Written and directed by Philip Vickery, Seth (Sergio Castillo) just can’t seem to deal with losing Reina and his date with Michelle (Kat Peña) is paying the price. But when their night takes a turn for the worse, Reina might be the only one who can save them. Also starring: Travis Mitchell, Ron Orlovsky and Woodrow Proctor.
No-one wants to go on a first date where the other person spends the whole time talking about their ex, so no-one would blame Michelle when she completely tunes out Seth and looks at her phone. Understandably, she soon ditches him and makes for home but he convinces her to give him one more chance, one last drink but unfortunately the bar that they choose is in the process of being robbed by Russian gangsters. As they’re held hostage, Seth apologises for spending the entire time talking about Reina, but as it turns out she’s not his ex…she’s his dog, that his ex-girlfriend calculatingly stole. It’s a great turn of events that revealed in a very nonchalant manner to let the comedy come through smoothly rather than forcing it, it reflects the way it’s used throughout the film.
The comedy feels like it slides into the parody column, it’s classically taking a situation that is reasonably possible then exaggerating just enough of the details to bring in the humour and it works extremely well. The actors playing the gangsters make a strong impression and do very well to hit the timing and tone of the comedy and provide the most laughs, particularly Mitchell who pulls the story out of Seth of what happened to Reina, a story that’s well put together to cover a lot of ground in just a couple of minutes. The writing reflects the concept that no matter who we are, the love of our pets unites us, whether we’re young professionals or Russian robbers. It also provides a great opportunity to undermine that ridiculous machismo and make the robbers come across as big softies underneath that bravado, they can commit as many crimes as they want but they can’t hide their love for dogs. It’s a quality that quickly adds layers to a character to stop them from being one dimensional, a clever choice to sidestep the problem that 15-minutes is a very short amount of time to round out a character.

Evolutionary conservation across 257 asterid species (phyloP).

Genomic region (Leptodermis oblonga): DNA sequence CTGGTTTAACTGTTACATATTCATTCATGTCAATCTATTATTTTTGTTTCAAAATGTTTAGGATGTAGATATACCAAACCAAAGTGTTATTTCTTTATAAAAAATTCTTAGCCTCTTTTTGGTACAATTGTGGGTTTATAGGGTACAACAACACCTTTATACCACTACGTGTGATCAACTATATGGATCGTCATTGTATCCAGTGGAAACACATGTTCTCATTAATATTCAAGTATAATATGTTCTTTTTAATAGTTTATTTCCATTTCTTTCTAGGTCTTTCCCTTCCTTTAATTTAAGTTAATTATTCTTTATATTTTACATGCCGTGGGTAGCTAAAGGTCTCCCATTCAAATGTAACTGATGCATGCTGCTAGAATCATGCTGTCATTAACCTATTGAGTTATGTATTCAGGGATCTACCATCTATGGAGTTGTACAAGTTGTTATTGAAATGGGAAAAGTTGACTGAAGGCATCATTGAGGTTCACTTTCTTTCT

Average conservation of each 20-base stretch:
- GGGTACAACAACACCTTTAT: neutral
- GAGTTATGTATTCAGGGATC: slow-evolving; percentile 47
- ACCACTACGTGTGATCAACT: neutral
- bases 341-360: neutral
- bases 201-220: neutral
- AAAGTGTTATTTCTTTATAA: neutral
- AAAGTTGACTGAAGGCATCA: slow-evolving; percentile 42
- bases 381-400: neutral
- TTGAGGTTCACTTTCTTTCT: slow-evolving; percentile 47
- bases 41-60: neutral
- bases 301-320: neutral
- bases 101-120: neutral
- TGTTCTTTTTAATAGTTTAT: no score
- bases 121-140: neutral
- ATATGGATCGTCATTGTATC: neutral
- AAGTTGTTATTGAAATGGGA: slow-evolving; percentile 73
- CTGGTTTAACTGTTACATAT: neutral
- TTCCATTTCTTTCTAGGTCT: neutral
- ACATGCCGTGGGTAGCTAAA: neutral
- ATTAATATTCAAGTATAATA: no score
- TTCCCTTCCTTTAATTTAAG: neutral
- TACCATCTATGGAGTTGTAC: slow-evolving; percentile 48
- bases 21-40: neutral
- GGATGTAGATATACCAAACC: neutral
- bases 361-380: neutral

There are also a great deal of touches that push the quality of the film further, particularly the choice of locations, the bar in which most of the story takes place was well chosen and gives a few solid perspectives, giving the direction some movement but also keeping things intimate. Then there’s the choice to visually tell Reina’s backstory, rather than just verbally, which really strengthened it. Also, what may be inconsequential to some, is the credits sequence, cutting the clips of each character to add to the names rather than just a list and including little bloopers was a great extra touch.
One of the only areas the film falls down in is the chemistry between the two leads, which causes issues with believability of the latter moments. They work well together but there’s no romantic spark which is a shame and it’s possible it might have come through if given a little more time but with the initial disdain then hostage situation, there just isn’t the opportunity. A few more glances or a quick line could have potentially facilitated that chemistry but as it stands, it isn’t very convincing so knocks things slightly off course at the end.
Reina feels as though it could be an extended Saturday Night Live sketch, it has the right amount of parody without going too far outside the realm of reality, it’s funny and touches upon the soft spot we all have for our pets. It’s a little bit predictable but that can be forgiven because it provides a great story, entertaining characters and perfectly resolves itself. You’ll have a few laughs, you’ll remember how lucky you are to have your pet and you may even have a little of your faith restored in humanity through the power of pups.
Check it out for yourself below!